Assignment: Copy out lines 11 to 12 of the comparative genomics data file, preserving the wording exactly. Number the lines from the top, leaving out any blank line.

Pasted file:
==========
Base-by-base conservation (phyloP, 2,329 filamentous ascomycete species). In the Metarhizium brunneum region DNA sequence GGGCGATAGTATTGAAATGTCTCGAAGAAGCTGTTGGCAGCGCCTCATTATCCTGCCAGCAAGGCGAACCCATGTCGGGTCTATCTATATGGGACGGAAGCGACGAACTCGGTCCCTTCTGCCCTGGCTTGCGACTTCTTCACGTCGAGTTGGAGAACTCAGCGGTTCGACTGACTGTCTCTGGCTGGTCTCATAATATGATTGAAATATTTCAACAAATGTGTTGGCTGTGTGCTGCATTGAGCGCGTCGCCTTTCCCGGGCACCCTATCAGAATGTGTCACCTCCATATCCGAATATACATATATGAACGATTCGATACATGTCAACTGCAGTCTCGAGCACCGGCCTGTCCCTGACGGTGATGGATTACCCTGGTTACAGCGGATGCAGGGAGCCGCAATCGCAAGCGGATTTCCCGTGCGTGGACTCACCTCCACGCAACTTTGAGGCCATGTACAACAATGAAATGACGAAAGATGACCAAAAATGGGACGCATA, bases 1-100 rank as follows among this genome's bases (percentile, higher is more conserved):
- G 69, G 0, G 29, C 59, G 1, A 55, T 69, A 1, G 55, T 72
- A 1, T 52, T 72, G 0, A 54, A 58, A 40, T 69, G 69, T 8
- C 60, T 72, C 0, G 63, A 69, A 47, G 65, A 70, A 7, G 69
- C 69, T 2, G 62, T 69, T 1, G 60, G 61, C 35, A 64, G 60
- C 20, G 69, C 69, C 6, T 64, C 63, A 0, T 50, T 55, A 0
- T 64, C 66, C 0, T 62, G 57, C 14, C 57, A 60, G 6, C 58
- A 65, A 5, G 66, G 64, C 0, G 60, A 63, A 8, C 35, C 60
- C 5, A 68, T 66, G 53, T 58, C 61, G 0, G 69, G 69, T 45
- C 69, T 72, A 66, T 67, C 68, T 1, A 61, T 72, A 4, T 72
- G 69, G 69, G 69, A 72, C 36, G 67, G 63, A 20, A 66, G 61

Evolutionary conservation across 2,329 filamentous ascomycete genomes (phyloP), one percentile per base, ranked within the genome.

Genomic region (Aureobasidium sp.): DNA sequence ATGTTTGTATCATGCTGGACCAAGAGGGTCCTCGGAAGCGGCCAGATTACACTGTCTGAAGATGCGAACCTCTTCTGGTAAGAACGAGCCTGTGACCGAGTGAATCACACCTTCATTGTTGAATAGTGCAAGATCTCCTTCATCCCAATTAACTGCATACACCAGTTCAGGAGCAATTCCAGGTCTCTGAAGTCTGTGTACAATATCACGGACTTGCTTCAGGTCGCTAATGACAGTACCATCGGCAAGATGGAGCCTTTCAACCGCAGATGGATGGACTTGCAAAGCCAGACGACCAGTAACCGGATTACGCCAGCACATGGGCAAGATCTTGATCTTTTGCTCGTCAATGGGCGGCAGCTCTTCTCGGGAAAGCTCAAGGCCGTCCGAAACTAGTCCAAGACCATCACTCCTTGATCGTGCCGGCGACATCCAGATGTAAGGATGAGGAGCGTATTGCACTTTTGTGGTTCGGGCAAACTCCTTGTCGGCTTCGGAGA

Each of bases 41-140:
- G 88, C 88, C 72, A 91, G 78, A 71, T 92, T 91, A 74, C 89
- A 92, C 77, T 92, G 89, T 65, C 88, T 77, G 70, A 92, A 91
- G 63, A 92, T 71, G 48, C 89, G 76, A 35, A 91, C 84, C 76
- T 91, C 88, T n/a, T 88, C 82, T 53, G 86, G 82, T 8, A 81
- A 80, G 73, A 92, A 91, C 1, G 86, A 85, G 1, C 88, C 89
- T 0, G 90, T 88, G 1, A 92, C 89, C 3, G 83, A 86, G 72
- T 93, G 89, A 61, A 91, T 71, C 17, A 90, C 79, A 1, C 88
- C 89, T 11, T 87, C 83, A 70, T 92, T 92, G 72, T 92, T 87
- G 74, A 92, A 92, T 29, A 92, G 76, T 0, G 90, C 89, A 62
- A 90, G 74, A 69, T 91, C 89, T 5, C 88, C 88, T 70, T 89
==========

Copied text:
- G 69, G 69, G 69, A 72, C 36, G 67, G 63, A 20, A 66, G 61

Evolutionary conservation across 2,329 filamentous ascomycete genomes (phyloP), one percentile per base, ranked within the genome.